Los Esteros del Iberá
Few places in Argentina are more peaceful, or more magical, than this vast wetland reserve, which stretches over 13,000 square km (5,000 square mi)—an area almost the size of Connecticut—of Corrientes Province. "Iberá" is Guaraní (the local indigenous language) for "brilliant water," and the name couldn't be more apt. Set between Buenos Aires and Puerto Iguazú, they make a fascinating, albeit time-consuming, detour on trips to the falls.
The wetlands are made of more than 60 shallow shimmering lagunas (lagoons), separated by sandy banks and punctuated by dense floating "islands" of vegetation. Most aren't fed by rivers; instead, the water seeps into them from the underground tables of the Paraná River basin.
The esteros are home to an incredible variety of wildlife, including two species of yacaré (Argentine alligators), capybara (the world's largest rodents), long-legged marsh deer, and around 400 species of birds. Small, flat-bottomed launches take you alongside these animals and the colorful vegetation, into the heart of the Laguna Iberá, one of the biggest lagoons.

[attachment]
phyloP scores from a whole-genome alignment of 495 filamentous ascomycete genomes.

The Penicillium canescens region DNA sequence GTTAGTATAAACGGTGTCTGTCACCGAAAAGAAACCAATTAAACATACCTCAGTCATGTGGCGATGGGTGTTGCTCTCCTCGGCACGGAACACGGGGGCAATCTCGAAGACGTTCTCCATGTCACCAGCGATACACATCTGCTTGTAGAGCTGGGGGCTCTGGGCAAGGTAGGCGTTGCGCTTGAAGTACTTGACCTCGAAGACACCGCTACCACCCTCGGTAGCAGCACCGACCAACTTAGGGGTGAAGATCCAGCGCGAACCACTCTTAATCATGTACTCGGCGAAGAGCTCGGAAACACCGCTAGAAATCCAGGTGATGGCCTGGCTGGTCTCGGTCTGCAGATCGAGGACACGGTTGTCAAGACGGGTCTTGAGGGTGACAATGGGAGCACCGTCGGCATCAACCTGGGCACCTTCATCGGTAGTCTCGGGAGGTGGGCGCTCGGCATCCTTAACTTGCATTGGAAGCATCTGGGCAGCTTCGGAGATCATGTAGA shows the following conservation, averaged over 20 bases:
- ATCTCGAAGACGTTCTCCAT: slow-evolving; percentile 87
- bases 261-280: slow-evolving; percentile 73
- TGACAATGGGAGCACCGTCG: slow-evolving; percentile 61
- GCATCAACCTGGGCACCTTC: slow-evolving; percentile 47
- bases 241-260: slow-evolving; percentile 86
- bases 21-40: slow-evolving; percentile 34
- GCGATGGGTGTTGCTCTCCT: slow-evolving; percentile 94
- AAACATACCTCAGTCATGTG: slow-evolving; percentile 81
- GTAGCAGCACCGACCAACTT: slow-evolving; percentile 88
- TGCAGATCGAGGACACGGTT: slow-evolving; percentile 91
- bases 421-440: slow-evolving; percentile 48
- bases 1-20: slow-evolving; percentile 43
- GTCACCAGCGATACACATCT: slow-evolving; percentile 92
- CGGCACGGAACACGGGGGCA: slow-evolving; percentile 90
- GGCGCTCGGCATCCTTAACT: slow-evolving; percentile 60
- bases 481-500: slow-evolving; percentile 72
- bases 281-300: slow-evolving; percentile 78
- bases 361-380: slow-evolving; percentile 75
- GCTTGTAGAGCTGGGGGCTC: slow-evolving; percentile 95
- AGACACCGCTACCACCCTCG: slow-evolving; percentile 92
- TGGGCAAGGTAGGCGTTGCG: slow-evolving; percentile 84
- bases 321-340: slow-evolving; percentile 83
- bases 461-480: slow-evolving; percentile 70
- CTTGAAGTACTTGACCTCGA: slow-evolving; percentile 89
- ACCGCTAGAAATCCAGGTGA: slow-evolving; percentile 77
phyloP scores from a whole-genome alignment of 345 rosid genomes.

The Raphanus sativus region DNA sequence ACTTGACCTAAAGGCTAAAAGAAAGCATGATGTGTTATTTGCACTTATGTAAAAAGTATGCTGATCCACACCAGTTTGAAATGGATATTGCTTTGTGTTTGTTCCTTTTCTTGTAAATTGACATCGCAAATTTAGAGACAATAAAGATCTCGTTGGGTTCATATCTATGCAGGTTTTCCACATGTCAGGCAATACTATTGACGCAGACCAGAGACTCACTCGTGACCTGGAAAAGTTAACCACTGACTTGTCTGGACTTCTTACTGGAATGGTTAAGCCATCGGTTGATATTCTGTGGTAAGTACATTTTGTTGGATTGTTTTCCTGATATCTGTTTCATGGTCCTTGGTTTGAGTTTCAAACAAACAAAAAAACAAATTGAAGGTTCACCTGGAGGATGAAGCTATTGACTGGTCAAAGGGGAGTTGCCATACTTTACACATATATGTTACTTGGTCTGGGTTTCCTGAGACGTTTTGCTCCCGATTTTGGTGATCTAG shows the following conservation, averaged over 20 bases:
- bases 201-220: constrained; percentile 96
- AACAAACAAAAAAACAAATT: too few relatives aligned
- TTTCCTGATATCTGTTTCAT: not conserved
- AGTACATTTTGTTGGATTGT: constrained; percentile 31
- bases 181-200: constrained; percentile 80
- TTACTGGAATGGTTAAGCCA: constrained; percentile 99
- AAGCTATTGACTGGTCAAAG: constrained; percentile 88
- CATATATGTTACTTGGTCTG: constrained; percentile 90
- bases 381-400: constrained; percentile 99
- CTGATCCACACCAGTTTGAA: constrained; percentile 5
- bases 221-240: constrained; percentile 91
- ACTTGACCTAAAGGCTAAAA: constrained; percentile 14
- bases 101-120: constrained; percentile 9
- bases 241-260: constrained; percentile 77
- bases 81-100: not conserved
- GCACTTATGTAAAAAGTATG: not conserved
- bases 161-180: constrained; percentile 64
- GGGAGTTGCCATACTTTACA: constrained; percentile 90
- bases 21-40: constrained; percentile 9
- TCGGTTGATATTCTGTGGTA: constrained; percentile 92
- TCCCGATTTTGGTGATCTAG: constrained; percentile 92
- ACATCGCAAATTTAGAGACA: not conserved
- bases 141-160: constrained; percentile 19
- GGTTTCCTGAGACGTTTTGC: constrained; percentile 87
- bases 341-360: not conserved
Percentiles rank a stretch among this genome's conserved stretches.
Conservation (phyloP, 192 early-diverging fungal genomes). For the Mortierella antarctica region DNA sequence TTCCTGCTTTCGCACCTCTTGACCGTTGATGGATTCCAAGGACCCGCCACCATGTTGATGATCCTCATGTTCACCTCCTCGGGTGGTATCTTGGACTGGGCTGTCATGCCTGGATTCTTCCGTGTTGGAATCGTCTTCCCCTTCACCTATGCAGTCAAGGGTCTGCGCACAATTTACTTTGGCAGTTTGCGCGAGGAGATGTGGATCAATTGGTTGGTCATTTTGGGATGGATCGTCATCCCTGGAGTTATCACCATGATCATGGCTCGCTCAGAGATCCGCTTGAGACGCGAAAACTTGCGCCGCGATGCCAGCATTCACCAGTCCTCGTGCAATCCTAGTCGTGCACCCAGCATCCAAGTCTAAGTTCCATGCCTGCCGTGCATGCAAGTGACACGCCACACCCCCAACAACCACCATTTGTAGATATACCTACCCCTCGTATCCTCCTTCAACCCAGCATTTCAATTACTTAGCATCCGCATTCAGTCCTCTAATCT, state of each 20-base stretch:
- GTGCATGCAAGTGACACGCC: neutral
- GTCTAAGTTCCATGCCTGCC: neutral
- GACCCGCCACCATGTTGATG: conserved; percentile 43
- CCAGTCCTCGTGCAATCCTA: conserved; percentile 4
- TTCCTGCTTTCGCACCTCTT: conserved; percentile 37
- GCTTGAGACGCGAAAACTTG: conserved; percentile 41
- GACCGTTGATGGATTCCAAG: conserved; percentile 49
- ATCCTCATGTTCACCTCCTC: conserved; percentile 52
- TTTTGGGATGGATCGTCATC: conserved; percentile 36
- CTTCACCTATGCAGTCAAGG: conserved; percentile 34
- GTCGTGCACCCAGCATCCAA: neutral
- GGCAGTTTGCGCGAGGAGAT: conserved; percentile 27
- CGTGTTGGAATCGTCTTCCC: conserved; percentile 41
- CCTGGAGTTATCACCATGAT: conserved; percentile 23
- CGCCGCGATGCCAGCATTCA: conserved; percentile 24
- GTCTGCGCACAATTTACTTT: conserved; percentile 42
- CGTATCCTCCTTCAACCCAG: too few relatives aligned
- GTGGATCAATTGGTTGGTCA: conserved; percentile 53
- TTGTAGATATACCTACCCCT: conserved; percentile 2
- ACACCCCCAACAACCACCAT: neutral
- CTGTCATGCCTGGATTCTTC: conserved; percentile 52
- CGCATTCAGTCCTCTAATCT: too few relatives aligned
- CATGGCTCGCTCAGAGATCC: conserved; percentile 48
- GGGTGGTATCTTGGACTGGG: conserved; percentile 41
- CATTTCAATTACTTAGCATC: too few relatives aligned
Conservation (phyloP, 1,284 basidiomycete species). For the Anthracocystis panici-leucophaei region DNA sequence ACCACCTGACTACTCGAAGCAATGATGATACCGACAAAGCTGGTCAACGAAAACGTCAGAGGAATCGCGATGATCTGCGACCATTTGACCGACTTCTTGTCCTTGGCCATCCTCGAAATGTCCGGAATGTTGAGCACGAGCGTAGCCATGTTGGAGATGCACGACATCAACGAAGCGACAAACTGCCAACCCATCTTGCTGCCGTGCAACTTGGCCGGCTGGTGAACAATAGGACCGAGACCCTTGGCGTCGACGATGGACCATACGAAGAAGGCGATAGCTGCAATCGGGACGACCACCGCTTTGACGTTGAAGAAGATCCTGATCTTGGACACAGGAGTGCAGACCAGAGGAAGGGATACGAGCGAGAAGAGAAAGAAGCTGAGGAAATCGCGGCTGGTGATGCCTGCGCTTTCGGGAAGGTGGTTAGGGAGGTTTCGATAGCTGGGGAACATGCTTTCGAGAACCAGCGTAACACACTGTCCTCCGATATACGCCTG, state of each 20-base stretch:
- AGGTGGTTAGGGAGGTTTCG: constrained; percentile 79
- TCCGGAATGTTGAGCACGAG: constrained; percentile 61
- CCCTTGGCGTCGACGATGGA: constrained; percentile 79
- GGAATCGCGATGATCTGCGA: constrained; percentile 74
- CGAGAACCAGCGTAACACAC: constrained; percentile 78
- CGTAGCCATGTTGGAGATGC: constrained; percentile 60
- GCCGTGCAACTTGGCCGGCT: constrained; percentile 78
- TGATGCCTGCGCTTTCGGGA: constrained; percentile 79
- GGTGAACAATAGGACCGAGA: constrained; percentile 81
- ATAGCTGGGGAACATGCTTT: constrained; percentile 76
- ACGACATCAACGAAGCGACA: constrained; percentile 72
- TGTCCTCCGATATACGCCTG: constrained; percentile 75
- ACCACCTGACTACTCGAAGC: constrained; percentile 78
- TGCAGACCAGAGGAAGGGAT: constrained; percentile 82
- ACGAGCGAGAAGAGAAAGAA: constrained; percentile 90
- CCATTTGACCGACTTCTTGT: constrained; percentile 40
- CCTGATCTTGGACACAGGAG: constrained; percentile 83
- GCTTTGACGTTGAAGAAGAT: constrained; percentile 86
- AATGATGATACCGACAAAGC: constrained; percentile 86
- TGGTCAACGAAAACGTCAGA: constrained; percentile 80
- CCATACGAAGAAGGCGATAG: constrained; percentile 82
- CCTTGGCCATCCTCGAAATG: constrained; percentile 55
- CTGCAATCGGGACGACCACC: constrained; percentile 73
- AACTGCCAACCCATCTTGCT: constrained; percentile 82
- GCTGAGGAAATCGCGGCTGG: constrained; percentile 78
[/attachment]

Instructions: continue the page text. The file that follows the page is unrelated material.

Although hunting is forbidden here, patrolling an area this size is almost impossible and some of the inhabitants, like the aguará guazú (maned wolf) and the lobito de río (neotropical otter), are close to extinction.
The tiny town of Colonia Carlos Pellegrini (population 800), on the eastern shore of Laguna Iberá, is the base for exploring the Esteros del Iberá. A handful of lodges and guesthouses are scattered about its dirt roads. Most of these places organize transfers, boat trips, hikes, and horseback riding. Many offer all-inclusive packages, an advantage as the town's few restaurants have limited offerings. Note that there's no bank in the town, and no credit card facilities, so bring ample cash supplies with you.
Los Esteros del Iberá at a Glance
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